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View Diary: California warehouses hit with huge fines; workers allege retaliatory firings (26 comments)

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  •  Warehouses will never be a good place to work (9+ / 0-)

    My father-in-law did maintainance work at one for 6 months, then quit.  Why did he quit?

    Because warehouses don't produce wealth.  No productive activity occurs there, other than moving boxes around.  So while a factory or engineering center will be viewed as a source of wealth production, a warehouse will always be viewed as just costly overhead.

    My father-in-law told me every decision made was about doing it cheaper and cutting costs.  Maintainance budgets were cut, he wasn't allowed to do his job the way it needed to be done.  Corners were cut everywhere and the workers were overworked.

    The CEOs are only going to pay as much for a warehouse as they absolutely have to.  And with our unemployment rates and surplus labor, they'll fire workers and hire cheaper ones.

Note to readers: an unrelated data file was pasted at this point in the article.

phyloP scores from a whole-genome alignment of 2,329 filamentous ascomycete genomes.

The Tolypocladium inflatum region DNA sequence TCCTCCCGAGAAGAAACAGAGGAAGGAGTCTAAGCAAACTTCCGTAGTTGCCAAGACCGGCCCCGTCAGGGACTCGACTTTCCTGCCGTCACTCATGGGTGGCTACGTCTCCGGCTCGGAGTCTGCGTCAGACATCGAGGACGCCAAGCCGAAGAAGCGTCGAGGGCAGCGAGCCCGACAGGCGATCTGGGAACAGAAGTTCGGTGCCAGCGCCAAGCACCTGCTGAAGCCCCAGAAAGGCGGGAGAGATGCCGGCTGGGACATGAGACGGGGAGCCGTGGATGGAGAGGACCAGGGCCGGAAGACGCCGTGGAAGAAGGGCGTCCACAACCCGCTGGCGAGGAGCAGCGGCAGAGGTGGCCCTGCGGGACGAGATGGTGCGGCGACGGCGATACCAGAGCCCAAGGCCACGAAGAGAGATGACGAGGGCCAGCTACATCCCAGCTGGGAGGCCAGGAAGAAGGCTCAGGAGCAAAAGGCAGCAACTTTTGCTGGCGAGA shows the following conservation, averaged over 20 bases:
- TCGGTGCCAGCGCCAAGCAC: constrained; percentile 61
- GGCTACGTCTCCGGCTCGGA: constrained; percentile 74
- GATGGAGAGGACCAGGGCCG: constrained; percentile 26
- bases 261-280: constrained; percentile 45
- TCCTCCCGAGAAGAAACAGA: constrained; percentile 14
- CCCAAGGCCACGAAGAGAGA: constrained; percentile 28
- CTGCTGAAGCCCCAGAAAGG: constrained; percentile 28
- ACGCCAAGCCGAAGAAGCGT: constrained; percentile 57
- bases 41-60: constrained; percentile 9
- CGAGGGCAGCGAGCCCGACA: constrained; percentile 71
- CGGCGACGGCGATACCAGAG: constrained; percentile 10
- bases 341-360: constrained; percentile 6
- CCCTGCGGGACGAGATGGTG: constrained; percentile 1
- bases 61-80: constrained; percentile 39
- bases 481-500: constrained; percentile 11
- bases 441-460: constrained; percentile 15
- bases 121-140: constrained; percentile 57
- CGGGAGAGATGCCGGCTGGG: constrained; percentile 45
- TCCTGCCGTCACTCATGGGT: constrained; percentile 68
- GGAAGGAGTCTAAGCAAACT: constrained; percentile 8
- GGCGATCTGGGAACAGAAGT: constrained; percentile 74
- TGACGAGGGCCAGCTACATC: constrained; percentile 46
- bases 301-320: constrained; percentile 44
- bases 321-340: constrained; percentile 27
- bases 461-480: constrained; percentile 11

•  Hmmm (1+ / 0-)
      Recommended by:

      Isn't this the problem?

      Shouldn't ANY job worth doing be a good place to work?  Safe, fair pay, fair standards of conduct, etc.?


      Sorry, just my utopianism talking again...

      -9.63 -6.92
      Fox News - We Distort, You Deride

      by rick on Thu Jan 19, 2012 at 10:44:16 AM PST

      [ Parent ]

    •  Warehouses can produce value (3+ / 0-)
      Recommended by:
      edwardssl, znthahmed378, Tuba Les

      to consumers... if they distribute those boxes and their contents quickly and accurately, with minimal damage. I would imagine that the same factors that allow warehouses to be managed well also create healthy working conditions for employees.

      Companies that run warehouses should be required to play on the same level playing field, ensuring basic safety. I'm glad to see the state enforcing those requirements, and I'm glad that the issue of retaliation is getting press -- because it should be punished as well.

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